I cannot stress enough that badis are not easy fish to keep. If I ever see them in a store, lord have mercy I will buy them on the spot and rearrange my life around them, but I dread the work that will be involved. A few sparklers would be good experience to get under your belt before taking those on though - they're a similarly tiny, shy, picky and super cute, but easier to keep. I mean you could do it, but it will take much preparation, work, and money spent on live food culturing and tons of plants. If you do decide on them and rasboras, I would add them first and then wait a few weeks before adding the rasboras, so they can settle in and find hiding places aren't too freaked out.
 

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I also keep reading different advice on having an exclusive gourami tank. Some places say that gourami should be kept one per tank for territorial reasons and then other sites say they do great together.
I have honey gouramis and the thing is, you should either have one male in a tank alone in my opinion - because the male gets territorial with other males. Or one male and two females- this is because the male with want to spawn constantly with the females and will chase them really aggressively and he will do it constantly! In a small tank where the females dont have space to run from him he will chase them to exhaustion. I ended up with 3 honey gouramis in 8 gallon tank because of bad advice and it was bad. Within a month I felt so bad for my mistake that I upgraded to 15 gallon for them. But even there the male is giving rough time to even to other fishes when they get anywhere close to his bubble nest, I even see some scales missing on the females. The male will be rehomed to separate tank soon.

Please don't underestimate advises about how much space the species need, because from my own experience, it WILL lead you to fishes but also you being stressed.
 

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Agree with that! Most gourami species cannot coexist, regardless of anyone who says they keep males together in x y z circumstances it is always risky. One honey would make a nice centerpiece in a 10, or a small group of sparklers, but the others all need more space and if there are females present with multiple males, ANY species will fight. This is the same reason I recommended only one male badis with a harem, a lot of people say two males and four females is ideal but I wouldn't want anyone squabbling over territory with that little space. I will say though that sparklers generally do much better than honeys IME in small tanks, though they must be densely planted and have some sort of division (not a divider but plants or decor to split the tank) so they can stake out their own areas. Right now I have three of them in my 5.5g, two are males, all are wanting to spawn so there is some chasing, but everyone has a home and no one gets hurt, they just do a lot of tough guy dances and occasionally sneak up on each other to nip the other's tail and scare them. Their tank is an absolute jungle though, and it wouldn't work any other way. This is after I trimmed out a half gallon bucket worth of plants last night:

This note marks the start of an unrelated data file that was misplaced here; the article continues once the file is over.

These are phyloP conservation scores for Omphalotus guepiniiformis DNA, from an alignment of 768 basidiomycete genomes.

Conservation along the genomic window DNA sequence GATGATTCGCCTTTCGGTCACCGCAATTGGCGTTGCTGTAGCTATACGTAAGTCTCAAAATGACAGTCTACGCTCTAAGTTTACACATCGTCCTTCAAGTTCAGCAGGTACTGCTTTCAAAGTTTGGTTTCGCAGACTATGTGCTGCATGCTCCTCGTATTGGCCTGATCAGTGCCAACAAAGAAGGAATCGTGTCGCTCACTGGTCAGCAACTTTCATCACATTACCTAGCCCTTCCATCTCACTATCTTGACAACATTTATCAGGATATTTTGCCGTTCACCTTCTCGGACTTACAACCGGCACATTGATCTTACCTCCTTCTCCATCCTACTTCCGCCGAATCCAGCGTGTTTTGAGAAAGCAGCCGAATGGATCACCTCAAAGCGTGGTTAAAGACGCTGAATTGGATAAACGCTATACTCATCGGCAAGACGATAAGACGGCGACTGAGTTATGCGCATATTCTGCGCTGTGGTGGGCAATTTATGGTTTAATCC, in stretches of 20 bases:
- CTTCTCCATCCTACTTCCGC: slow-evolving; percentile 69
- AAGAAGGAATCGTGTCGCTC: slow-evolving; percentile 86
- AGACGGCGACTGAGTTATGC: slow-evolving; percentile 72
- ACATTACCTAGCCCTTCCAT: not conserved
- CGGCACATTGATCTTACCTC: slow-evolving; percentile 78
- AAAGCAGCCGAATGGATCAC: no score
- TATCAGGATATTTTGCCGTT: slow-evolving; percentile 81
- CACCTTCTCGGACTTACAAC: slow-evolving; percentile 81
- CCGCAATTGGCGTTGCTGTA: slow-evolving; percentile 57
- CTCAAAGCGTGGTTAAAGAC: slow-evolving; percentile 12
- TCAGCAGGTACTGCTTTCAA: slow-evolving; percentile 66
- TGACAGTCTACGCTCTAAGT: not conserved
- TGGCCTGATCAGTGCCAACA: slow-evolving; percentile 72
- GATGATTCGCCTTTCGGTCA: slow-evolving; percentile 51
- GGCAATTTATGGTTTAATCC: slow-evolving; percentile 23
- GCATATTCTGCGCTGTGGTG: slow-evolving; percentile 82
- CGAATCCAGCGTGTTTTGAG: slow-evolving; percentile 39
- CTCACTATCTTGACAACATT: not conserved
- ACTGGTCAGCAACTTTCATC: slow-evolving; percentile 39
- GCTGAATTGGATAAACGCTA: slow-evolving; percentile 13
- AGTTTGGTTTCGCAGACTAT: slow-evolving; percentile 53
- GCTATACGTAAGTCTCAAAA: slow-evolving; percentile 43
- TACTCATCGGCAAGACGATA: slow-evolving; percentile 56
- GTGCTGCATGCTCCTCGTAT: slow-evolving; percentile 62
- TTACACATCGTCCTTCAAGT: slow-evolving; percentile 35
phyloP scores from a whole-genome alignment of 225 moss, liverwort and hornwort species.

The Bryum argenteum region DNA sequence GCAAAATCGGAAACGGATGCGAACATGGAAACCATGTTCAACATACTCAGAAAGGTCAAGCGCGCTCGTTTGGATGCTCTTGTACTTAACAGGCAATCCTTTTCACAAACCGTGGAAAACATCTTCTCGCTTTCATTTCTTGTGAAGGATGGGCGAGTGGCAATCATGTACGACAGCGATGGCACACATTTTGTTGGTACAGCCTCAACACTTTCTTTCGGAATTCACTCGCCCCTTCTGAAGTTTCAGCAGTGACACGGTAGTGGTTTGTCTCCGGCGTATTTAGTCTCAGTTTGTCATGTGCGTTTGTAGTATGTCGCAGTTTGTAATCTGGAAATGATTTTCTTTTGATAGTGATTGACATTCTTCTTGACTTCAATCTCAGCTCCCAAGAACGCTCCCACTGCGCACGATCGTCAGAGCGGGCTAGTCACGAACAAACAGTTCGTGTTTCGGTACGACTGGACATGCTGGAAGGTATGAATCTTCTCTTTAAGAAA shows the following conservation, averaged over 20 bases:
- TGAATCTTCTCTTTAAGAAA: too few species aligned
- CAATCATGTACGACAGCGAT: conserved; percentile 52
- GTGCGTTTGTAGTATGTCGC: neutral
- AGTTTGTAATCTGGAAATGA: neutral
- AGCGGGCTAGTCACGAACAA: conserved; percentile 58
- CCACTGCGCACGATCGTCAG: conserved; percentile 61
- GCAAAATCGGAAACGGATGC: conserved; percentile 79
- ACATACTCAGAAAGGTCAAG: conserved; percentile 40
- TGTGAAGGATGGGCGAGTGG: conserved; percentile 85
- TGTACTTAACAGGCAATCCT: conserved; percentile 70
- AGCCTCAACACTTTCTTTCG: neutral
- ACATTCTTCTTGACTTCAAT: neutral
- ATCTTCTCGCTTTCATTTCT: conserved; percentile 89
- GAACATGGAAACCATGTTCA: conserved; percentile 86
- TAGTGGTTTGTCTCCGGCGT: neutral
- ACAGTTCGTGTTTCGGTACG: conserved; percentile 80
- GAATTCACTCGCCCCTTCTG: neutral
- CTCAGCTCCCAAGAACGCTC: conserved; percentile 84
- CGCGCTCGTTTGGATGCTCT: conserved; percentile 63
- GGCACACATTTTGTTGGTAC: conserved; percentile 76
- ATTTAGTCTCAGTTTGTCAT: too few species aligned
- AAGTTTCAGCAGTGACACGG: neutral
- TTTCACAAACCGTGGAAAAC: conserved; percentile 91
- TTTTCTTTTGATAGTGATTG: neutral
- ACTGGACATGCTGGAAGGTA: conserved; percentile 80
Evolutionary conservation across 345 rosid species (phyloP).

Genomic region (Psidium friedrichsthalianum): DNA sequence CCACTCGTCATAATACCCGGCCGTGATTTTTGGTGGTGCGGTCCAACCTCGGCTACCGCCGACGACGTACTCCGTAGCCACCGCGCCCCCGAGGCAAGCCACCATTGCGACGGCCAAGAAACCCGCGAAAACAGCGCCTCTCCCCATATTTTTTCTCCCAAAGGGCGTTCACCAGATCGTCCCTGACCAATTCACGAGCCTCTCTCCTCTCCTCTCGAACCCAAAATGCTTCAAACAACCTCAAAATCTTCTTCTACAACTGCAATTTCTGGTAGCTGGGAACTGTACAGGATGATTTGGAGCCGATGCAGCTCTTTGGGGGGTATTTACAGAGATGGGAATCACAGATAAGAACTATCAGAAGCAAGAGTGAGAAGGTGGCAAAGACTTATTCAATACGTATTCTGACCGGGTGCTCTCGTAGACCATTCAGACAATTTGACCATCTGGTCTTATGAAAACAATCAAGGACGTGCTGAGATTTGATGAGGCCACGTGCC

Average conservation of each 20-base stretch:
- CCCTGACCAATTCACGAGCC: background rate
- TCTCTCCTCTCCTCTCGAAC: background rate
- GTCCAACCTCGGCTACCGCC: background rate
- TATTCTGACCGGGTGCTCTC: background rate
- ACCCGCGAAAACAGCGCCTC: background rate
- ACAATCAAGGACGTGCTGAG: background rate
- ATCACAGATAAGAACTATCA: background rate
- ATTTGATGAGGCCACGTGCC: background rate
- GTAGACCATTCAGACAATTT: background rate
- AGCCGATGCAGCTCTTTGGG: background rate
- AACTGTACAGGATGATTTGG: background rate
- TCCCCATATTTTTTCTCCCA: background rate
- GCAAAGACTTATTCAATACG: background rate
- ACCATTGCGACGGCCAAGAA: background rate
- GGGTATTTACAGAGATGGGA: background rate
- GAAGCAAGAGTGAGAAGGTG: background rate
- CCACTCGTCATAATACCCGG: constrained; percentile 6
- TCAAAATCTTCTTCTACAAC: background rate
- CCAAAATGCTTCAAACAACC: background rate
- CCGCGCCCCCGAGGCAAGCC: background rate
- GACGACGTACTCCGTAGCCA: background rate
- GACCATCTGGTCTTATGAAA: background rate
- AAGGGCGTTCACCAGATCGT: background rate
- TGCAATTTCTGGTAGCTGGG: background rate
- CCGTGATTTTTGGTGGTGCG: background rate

IMG_2059.JPG


In the long term I think I may move them to my 30g long and add to the group, but they are comfortable enough here that I plan on adding another female as soon as I find her.
 
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Lex1

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I’m definitely not ready to try any badis. I know I’m not skilled enough to care for them properly. You definitely have me sold on a sparkling gourami tank though. Your tank is incredible! What types of plants do you have? I’ve always wanted to do a really densely planted tank like that but never knew where to start. More research it is lol.

Do you think 2 males with 4 females would be a good way to go for a 10g? I’m not sure if 6 together would be pushing it or not for that size tank. Sorry if my questions are repetitive. Ive never owned anything except bettas and I rather be safe than sorry.